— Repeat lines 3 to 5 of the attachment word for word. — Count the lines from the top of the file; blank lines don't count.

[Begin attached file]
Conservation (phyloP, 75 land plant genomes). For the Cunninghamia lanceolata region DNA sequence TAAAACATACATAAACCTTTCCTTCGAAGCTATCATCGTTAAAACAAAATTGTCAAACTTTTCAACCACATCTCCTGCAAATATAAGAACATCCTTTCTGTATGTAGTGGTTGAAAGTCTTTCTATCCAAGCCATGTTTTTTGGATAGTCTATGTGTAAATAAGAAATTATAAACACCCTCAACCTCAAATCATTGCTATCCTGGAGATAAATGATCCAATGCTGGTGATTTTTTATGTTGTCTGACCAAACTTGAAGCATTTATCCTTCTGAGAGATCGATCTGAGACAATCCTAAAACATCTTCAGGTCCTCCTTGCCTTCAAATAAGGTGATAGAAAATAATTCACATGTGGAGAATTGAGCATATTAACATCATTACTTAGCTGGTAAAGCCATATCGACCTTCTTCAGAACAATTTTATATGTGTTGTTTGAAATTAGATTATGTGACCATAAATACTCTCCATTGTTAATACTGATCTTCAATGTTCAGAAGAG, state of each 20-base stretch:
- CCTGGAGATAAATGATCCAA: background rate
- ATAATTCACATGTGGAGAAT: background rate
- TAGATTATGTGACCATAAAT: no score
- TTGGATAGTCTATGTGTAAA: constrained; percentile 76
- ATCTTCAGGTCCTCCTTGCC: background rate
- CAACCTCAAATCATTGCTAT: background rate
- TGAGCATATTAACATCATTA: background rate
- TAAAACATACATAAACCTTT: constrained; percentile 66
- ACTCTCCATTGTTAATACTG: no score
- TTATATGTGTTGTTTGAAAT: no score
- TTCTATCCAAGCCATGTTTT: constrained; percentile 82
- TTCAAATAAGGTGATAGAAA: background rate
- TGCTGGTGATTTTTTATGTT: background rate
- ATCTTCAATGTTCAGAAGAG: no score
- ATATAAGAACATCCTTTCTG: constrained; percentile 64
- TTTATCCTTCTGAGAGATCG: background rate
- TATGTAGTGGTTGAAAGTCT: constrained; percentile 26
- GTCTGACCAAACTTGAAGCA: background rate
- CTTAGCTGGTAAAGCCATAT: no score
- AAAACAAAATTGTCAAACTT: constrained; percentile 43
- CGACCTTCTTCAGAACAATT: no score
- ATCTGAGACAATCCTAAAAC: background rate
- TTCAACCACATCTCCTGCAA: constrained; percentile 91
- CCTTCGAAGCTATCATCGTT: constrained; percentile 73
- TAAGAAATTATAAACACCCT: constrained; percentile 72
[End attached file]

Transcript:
- ATAATTCACATGTGGAGAAT: background rate
- TAGATTATGTGACCATAAAT: no score
- TTGGATAGTCTATGTGTAAA: constrained; percentile 76